From BBC News:
Two species of octopus have been observed moving in an upright bipedal stride since the discovery was announced in March this year. And scientists at the University of California at Berkeley believe they can develop artificial muscles for use in a new field of soft robotics using the studies of the octopus’s movement. “Each arm rolls along the suckers and pushes the animal back, and then the other arm touches down, rolls along the suckers, and pushes the animal back again,” biologist Chrissy Hufford explained to BBC World Service’s Science In Action programme.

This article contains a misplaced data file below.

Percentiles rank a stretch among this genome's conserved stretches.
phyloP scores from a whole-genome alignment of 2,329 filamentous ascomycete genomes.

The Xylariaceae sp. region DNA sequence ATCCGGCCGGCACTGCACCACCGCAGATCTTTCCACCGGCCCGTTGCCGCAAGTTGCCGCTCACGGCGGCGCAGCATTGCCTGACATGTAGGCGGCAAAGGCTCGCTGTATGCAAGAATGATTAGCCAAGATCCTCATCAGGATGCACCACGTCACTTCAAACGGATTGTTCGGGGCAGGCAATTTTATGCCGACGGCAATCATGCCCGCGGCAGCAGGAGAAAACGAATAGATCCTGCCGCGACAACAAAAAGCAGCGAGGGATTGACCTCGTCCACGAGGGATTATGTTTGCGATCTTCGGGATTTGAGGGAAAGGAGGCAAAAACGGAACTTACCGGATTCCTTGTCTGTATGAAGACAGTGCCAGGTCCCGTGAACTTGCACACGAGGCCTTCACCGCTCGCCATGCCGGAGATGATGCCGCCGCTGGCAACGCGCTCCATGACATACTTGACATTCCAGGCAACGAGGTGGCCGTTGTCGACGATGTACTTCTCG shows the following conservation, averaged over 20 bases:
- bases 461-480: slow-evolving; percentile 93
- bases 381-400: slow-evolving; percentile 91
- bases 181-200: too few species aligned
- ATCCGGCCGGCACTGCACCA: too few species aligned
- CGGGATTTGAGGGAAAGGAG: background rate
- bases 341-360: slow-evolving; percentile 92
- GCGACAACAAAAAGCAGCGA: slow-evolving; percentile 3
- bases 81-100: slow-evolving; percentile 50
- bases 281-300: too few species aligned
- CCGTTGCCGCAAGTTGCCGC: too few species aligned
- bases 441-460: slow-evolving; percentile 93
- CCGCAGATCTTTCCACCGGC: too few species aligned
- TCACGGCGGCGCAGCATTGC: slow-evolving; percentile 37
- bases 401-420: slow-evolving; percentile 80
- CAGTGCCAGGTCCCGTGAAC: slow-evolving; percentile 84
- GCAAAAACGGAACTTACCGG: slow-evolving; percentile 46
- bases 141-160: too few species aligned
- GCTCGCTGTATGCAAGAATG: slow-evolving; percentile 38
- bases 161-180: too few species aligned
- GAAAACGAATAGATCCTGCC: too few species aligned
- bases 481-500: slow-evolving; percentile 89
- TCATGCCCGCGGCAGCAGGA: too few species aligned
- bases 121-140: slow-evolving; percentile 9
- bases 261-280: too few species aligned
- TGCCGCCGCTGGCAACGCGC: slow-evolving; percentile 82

“That’s why it was such a surprise to see – because every other example of bipedal locomotion before had involved the support of a rigid skeleton,” Dr Hufford added. “As we know, octopi and other cephalopods don’t have anything rigid in their arms – they are supported by bands of muscle… that allows them flexibility, but also some support.” This extreme flexibility and strength is of great interest to biologist Bob Full, who believes the octopus is an excellent model for how robots that move might be built without hard parts.